THE RUSSIAN REVOLUTION (1917) | Essay for CSS and PMS | web4study

THE RUSSIAN REVOLUTION (1917) | Essay for CSS and PMS

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THE RUSSIAN REVOLUTION (1917) Essay for CSS and PMS

THE RUSSIAN REVOLUTION (1917) | Essay for CSS and PMS

The Russian Revolution is the collective tern1 for a series of revolutions in Russia in 1917, which destroyed the Tsarist autocracy and led to the creation of the Soviet Union. The Tsar was deposed and replaced by a provisional government in the first revolution of February 1917 (March in the Gregorian calendar the older Julian calendar was in use in Russia at the time). In the second revolution, during October, the Provisional Government was removed and replaced with a Bolshevik (Communist) government.

The February Revolution (March 1917) was a revolution focused around Petrograd (now St. Petersburg). In the chaos, members of the Imperial parliament or Duma assumed control of the country, forming the Russian Provisional Government. The army leadership felt they did not have the means to suppress the revolution and Tsar Nicholas II of Russia, the last Tsar of Russia, abdicated. The Soviets (workers’ councils), which were led by more radical socialist factions, initially permitted the Provisional Government to rule but insisted on a prerogative to influence the government and control various militias. The February Revolution took place in the context of heavy military setbacks during the First World War, which left much of the army in a state of mutiny.

A period of dual power ensued, during which the Provisional Government held state power while the national network of Soviets, led by socialists, had the allegiance of the lower-class citizens and the political left. During this chaotic period, there were frequent mutinies and many strikes. When the Provisional Government chose to continue fighting the war with Gern1any, the Bolsheviks and other socialist factions campaigned for the abandonment of the war effort. The Bolsheviks formed workers militias under their control into the Red Guards (later the Red Army) over which they exerted substantial control.

In the October Revolution (November in the Gregorian calendar), the Bolshevik party, led by Vladimir Lenin, and the workers’ Soviets, overthrew the Provisional Government in St Petersburg. The Bolsheviks appointed themselves as leaders of various government ministries and seized control of the countryside, establishing the Cheka to quash dissent. To end the war, the Bolshevik leadership signed the Treaty of Brest-Litovsk with Germany in March 1918.

Civil war erupted between the “Red” (Bolshevik), and “White” (anti-Bolshevik) factions, which was to continue for several years, with the Bolsheviks ultimately victorious. In this way, the Revolution paved the way for the Union of Soviet Socialist Republics (USSR). While many notable historical events occurred in Moscow and St Petersburg, there was also a broad-based movement in cities throughout the state, among national minorities through.out the empire, and in the rural areas, where peasants took over and redistributed land.

Following are the causes of the revolution

The revolution was the culmination of a long period of repression and unrest. From the time of Peter I (Peter the Great), the Czardom increasingly became an autocratic bureaucracy that imposed its will on the people by force, with wanton disregard for human life and liberty. As Western technology was adopted by the czars, Western hmmu1dtariau._ ideals were acquired by a group of educated Russians. Among this growing intelligentsia, the majority of whom were abstractly humanitarian and democratic, there were also those who were politically radical and even revolutionary. The university became a seat of revolutionary activity; nihilism, anarchism, and later Marxism was espoused and propagated.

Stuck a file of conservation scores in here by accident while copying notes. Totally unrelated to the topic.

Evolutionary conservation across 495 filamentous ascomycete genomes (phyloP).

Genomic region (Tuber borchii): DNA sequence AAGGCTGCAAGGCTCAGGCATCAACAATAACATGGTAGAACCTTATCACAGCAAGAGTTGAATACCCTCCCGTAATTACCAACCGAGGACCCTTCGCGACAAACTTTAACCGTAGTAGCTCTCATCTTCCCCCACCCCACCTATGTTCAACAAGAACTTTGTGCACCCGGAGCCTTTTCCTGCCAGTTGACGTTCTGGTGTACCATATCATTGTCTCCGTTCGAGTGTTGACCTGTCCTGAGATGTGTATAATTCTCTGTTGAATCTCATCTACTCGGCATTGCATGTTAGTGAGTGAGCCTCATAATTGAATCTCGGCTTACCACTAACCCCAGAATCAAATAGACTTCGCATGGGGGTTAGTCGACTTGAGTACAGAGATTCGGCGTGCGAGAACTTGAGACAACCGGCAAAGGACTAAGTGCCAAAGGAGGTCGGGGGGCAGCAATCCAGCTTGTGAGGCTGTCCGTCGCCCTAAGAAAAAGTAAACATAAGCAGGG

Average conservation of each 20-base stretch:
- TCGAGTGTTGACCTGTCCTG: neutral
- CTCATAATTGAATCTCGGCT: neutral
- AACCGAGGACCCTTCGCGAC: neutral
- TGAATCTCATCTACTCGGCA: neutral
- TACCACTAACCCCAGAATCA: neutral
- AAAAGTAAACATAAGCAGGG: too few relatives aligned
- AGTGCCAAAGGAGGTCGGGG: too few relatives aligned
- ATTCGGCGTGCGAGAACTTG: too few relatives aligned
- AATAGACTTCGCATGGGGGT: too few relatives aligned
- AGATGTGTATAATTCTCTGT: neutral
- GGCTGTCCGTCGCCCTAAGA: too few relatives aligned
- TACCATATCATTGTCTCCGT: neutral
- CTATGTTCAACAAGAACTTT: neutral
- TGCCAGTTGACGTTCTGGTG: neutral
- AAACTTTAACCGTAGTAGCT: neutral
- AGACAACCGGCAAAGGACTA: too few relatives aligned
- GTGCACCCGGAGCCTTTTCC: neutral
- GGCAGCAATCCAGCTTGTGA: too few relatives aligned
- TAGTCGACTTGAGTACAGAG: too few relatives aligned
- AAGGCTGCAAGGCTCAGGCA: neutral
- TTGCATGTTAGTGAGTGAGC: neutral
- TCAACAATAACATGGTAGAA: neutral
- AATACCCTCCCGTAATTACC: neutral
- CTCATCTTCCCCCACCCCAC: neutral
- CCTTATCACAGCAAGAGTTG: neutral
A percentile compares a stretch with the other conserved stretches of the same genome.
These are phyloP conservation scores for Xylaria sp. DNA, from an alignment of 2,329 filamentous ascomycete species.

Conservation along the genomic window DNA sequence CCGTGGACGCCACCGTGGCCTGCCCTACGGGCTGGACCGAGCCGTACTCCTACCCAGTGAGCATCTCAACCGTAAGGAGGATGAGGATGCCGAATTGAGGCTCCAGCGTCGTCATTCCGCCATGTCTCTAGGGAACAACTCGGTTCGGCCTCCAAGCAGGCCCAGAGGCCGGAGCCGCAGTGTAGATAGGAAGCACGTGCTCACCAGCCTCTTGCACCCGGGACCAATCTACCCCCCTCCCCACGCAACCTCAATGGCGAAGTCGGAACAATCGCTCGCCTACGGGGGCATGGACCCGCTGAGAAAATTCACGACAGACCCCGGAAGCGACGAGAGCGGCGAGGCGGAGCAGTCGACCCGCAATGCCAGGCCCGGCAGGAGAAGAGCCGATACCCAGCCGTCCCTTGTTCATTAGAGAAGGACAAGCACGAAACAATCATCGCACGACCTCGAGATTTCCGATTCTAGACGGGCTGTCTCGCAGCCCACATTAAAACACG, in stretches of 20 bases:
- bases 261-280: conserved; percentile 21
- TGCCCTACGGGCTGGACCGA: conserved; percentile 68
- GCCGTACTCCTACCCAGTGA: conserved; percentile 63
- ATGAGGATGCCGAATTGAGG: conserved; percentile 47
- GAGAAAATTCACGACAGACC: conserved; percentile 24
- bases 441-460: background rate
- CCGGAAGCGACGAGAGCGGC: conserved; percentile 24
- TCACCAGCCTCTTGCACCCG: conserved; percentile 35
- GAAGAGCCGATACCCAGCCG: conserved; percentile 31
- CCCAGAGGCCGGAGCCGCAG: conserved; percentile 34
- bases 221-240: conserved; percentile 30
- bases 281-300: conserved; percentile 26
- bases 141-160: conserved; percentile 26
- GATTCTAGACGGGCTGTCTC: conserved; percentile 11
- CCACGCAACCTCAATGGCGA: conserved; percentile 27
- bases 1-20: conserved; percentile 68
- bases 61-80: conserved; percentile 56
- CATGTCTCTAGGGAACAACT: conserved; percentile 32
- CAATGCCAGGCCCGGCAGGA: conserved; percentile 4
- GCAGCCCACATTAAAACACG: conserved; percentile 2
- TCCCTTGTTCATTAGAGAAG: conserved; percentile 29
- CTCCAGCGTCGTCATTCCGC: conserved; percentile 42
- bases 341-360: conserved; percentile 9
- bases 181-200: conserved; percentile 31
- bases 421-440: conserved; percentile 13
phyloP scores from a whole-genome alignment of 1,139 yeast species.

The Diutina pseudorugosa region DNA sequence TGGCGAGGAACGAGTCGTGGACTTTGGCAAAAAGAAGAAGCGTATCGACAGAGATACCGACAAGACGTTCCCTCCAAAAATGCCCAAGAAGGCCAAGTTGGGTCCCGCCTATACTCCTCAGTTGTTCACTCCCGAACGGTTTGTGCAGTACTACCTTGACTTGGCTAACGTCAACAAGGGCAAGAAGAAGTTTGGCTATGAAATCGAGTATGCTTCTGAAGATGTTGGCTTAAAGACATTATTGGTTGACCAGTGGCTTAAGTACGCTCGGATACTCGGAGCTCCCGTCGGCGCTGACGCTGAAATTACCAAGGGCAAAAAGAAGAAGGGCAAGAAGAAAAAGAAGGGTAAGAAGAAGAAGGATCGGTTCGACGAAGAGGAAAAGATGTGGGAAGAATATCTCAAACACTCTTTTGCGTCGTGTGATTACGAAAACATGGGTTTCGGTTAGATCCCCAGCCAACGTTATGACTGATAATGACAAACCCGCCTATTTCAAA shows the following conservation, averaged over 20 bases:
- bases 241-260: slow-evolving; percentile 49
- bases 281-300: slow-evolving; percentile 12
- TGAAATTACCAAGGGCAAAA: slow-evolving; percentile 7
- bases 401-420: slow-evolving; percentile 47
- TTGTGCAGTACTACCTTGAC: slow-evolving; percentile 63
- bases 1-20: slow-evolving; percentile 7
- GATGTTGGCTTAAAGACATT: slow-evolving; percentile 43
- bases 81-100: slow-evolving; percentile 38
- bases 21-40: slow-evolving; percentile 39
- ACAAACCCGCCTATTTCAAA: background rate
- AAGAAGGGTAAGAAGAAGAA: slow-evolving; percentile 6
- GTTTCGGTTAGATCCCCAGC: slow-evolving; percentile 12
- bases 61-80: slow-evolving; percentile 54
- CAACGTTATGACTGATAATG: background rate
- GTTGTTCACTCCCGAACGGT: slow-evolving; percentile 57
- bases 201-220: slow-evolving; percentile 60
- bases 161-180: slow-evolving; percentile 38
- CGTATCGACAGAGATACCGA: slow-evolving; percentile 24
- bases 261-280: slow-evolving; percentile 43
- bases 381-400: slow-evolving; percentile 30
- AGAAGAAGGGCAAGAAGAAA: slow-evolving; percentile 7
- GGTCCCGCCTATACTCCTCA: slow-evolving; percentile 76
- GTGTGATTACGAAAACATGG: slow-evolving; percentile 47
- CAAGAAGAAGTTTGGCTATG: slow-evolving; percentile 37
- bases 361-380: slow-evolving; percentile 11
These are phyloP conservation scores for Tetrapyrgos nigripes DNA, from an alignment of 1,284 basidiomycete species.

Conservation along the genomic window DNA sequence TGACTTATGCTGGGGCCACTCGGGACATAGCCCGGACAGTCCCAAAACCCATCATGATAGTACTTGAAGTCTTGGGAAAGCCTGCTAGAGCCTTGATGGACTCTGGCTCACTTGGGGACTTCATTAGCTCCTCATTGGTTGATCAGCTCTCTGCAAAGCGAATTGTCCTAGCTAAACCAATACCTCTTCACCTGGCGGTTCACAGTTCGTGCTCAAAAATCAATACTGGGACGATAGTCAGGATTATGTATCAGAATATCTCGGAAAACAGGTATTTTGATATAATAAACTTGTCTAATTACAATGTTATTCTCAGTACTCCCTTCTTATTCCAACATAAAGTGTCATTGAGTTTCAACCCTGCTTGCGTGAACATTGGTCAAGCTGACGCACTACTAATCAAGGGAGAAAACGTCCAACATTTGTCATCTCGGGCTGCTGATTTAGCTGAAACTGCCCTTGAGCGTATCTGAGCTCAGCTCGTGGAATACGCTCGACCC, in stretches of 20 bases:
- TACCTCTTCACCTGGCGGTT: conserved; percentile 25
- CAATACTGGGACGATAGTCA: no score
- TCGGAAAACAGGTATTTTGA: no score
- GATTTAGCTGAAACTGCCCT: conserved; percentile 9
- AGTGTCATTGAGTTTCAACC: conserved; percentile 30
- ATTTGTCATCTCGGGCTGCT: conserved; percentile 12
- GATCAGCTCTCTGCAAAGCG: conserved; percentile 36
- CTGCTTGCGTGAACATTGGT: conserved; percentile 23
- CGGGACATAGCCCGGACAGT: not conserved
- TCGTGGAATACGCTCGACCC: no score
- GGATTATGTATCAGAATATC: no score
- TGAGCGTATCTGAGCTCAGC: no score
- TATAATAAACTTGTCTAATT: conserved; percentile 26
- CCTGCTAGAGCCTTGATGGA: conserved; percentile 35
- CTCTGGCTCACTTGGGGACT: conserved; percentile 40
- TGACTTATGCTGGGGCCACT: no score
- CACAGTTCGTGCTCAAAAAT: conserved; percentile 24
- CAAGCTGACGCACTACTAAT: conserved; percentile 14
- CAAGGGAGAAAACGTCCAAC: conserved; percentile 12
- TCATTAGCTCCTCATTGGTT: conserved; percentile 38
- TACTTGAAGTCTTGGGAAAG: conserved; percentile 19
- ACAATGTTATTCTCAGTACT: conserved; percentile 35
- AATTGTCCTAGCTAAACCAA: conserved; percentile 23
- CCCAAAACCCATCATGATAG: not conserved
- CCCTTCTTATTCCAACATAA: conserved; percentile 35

The reforms of Alexander II brought the emancipation of the serfs and opened the way for industrial development. However, emancipation imposed harsh economic conditions on the peasants and did not satisfy their need for farn1land. Industrialization concentrated people in urban centres, where the exploited working class was a receptive audience for radical ideas. A reactionary and often ignorant clergy kept religion static and persecuted religious dissenters. Pogroms were instituted against the Jews, which. turned many radical Jews to Zionism. Non-Russian nationalities in the empire were repressed.

By 1903, Russia was divided into several political groups. The autocracy was upheld by the landed nobility and the higher clergy; the capitalists desired a constitutional monarchy; the liberal bourgeoisie made up the bulk of the group that later became the Constitutional Democratic party; peasants and intelligentsia were incorporated into the Socialist Revolutionary party; and the workers, influenced by Marxism, were represented in the Bolshevik and Menshevik wings of the Social Democratic Labour party.

Despite being allowed to seize power so easily Lenin soon discovered that his support was far from absolute. His Peace Policy with the Gern1ans was particularly unpopular as it ceded large amounts of Russian territory. Shortly after the October Revolution, the Russian Civil War broke out between the ‘Reds’ (Communists) and the ‘Whites’ (Nationalists, Conservatives, Imperialists and other anti-Bolshevik groups). After a bloody four-year struggle, Lenin and the Reds won, establishing the Soviet Union in 1922, at an estimated cost of 15 million lives and billions of roubles. In 1923 Lenin died and Stalin took over the Communist Party, which continued to rule Russia until 1991 when the USSR was dissolved.


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